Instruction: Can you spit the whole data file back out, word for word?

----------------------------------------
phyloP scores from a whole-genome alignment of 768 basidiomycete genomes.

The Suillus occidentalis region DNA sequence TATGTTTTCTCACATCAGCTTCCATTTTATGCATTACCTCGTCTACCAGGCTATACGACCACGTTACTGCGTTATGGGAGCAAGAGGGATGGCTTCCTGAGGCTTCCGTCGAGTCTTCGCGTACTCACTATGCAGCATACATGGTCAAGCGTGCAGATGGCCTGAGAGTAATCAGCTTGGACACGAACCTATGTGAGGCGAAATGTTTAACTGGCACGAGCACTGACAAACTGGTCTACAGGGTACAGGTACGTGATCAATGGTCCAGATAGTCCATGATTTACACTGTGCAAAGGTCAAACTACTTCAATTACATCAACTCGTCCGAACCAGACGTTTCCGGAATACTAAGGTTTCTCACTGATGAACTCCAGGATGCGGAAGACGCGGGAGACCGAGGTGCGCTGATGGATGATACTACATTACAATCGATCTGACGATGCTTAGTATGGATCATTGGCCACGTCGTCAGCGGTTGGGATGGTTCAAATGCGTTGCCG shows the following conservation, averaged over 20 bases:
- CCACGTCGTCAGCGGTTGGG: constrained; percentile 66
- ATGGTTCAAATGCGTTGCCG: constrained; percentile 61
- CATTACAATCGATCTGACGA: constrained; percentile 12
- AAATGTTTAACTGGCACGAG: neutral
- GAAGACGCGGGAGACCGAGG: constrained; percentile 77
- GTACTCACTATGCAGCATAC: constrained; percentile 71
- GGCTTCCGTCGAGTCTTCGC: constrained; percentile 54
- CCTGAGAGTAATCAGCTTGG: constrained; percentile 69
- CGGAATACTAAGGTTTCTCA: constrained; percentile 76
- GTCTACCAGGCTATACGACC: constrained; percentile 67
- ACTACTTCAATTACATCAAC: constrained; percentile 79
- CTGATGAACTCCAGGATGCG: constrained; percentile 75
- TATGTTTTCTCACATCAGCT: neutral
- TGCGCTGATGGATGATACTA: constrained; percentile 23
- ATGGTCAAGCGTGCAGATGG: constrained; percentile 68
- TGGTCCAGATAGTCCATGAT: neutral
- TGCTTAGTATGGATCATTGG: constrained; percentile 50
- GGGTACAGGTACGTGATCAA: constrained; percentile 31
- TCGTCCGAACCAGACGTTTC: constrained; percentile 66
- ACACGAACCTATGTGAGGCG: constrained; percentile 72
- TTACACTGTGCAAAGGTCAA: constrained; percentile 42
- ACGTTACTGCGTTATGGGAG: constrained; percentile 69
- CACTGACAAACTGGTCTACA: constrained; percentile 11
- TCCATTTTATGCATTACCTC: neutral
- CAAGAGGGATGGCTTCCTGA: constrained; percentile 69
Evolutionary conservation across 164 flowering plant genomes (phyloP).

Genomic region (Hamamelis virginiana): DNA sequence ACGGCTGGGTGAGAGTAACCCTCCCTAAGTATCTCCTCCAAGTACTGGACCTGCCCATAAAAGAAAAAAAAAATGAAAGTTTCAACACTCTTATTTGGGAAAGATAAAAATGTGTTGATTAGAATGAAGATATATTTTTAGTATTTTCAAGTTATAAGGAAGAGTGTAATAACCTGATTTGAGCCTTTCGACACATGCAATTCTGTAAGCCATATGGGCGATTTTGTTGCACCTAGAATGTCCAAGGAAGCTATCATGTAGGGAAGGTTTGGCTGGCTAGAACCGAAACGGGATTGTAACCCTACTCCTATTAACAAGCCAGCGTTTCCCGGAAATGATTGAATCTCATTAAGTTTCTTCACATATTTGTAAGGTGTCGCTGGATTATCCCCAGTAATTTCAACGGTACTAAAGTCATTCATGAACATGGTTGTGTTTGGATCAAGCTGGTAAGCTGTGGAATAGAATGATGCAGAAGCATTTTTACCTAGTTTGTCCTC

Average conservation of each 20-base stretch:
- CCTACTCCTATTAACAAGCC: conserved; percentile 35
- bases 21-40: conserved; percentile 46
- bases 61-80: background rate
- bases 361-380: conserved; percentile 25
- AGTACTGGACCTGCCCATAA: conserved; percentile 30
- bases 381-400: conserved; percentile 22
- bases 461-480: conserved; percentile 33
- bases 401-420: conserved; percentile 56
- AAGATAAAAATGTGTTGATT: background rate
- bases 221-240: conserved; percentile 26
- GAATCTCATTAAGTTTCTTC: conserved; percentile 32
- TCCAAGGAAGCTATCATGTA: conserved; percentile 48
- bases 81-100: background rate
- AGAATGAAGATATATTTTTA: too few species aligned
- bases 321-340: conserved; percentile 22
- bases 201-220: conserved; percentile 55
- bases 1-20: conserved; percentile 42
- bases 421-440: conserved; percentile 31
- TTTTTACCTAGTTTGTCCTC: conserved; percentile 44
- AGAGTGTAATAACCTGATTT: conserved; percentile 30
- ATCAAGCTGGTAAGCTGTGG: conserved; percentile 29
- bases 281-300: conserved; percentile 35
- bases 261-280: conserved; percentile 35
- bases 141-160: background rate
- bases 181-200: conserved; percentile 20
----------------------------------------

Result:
phyloP scores from a whole-genome alignment of 768 basidiomycete genomes.

The Suillus occidentalis region DNA sequence TATGTTTTCTCACATCAGCTTCCATTTTATGCATTACCTCGTCTACCAGGCTATACGACCACGTTACTGCGTTATGGGAGCAAGAGGGATGGCTTCCTGAGGCTTCCGTCGAGTCTTCGCGTACTCACTATGCAGCATACATGGTCAAGCGTGCAGATGGCCTGAGAGTAATCAGCTTGGACACGAACCTATGTGAGGCGAAATGTTTAACTGGCACGAGCACTGACAAACTGGTCTACAGGGTACAGGTACGTGATCAATGGTCCAGATAGTCCATGATTTACACTGTGCAAAGGTCAAACTACTTCAATTACATCAACTCGTCCGAACCAGACGTTTCCGGAATACTAAGGTTTCTCACTGATGAACTCCAGGATGCGGAAGACGCGGGAGACCGAGGTGCGCTGATGGATGATACTACATTACAATCGATCTGACGATGCTTAGTATGGATCATTGGCCACGTCGTCAGCGGTTGGGATGGTTCAAATGCGTTGCCG shows the following conservation, averaged over 20 bases:
- CCACGTCGTCAGCGGTTGGG: constrained; percentile 66
- ATGGTTCAAATGCGTTGCCG: constrained; percentile 61
- CATTACAATCGATCTGACGA: constrained; percentile 12
- AAATGTTTAACTGGCACGAG: neutral
- GAAGACGCGGGAGACCGAGG: constrained; percentile 77
- GTACTCACTATGCAGCATAC: constrained; percentile 71
- GGCTTCCGTCGAGTCTTCGC: constrained; percentile 54
- CCTGAGAGTAATCAGCTTGG: constrained; percentile 69
- CGGAATACTAAGGTTTCTCA: constrained; percentile 76
- GTCTACCAGGCTATACGACC: constrained; percentile 67
- ACTACTTCAATTACATCAAC: constrained; percentile 79
- CTGATGAACTCCAGGATGCG: constrained; percentile 75
- TATGTTTTCTCACATCAGCT: neutral
- TGCGCTGATGGATGATACTA: constrained; percentile 23
- ATGGTCAAGCGTGCAGATGG: constrained; percentile 68
- TGGTCCAGATAGTCCATGAT: neutral
- TGCTTAGTATGGATCATTGG: constrained; percentile 50
- GGGTACAGGTACGTGATCAA: constrained; percentile 31
- TCGTCCGAACCAGACGTTTC: constrained; percentile 66
- ACACGAACCTATGTGAGGCG: constrained; percentile 72
- TTACACTGTGCAAAGGTCAA: constrained; percentile 42
- ACGTTACTGCGTTATGGGAG: constrained; percentile 69
- CACTGACAAACTGGTCTACA: constrained; percentile 11
- TCCATTTTATGCATTACCTC: neutral
- CAAGAGGGATGGCTTCCTGA: constrained; percentile 69
Evolutionary conservation across 164 flowering plant genomes (phyloP).

Genomic region (Hamamelis virginiana): DNA sequence ACGGCTGGGTGAGAGTAACCCTCCCTAAGTATCTCCTCCAAGTACTGGACCTGCCCATAAAAGAAAAAAAAAATGAAAGTTTCAACACTCTTATTTGGGAAAGATAAAAATGTGTTGATTAGAATGAAGATATATTTTTAGTATTTTCAAGTTATAAGGAAGAGTGTAATAACCTGATTTGAGCCTTTCGACACATGCAATTCTGTAAGCCATATGGGCGATTTTGTTGCACCTAGAATGTCCAAGGAAGCTATCATGTAGGGAAGGTTTGGCTGGCTAGAACCGAAACGGGATTGTAACCCTACTCCTATTAACAAGCCAGCGTTTCCCGGAAATGATTGAATCTCATTAAGTTTCTTCACATATTTGTAAGGTGTCGCTGGATTATCCCCAGTAATTTCAACGGTACTAAAGTCATTCATGAACATGGTTGTGTTTGGATCAAGCTGGTAAGCTGTGGAATAGAATGATGCAGAAGCATTTTTACCTAGTTTGTCCTC

Average conservation of each 20-base stretch:
- CCTACTCCTATTAACAAGCC: conserved; percentile 35
- bases 21-40: conserved; percentile 46
- bases 61-80: background rate
- bases 361-380: conserved; percentile 25
- AGTACTGGACCTGCCCATAA: conserved; percentile 30
- bases 381-400: conserved; percentile 22
- bases 461-480: conserved; percentile 33
- bases 401-420: conserved; percentile 56
- AAGATAAAAATGTGTTGATT: background rate
- bases 221-240: conserved; percentile 26
- GAATCTCATTAAGTTTCTTC: conserved; percentile 32
- TCCAAGGAAGCTATCATGTA: conserved; percentile 48
- bases 81-100: background rate
- AGAATGAAGATATATTTTTA: too few species aligned
- bases 321-340: conserved; percentile 22
- bases 201-220: conserved; percentile 55
- bases 1-20: conserved; percentile 42
- bases 421-440: conserved; percentile 31
- TTTTTACCTAGTTTGTCCTC: conserved; percentile 44
- AGAGTGTAATAACCTGATTT: conserved; percentile 30
- ATCAAGCTGGTAAGCTGTGG: conserved; percentile 29
- bases 281-300: conserved; percentile 35
- bases 261-280: conserved; percentile 35
- bases 141-160: background rate
- bases 181-200: conserved; percentile 20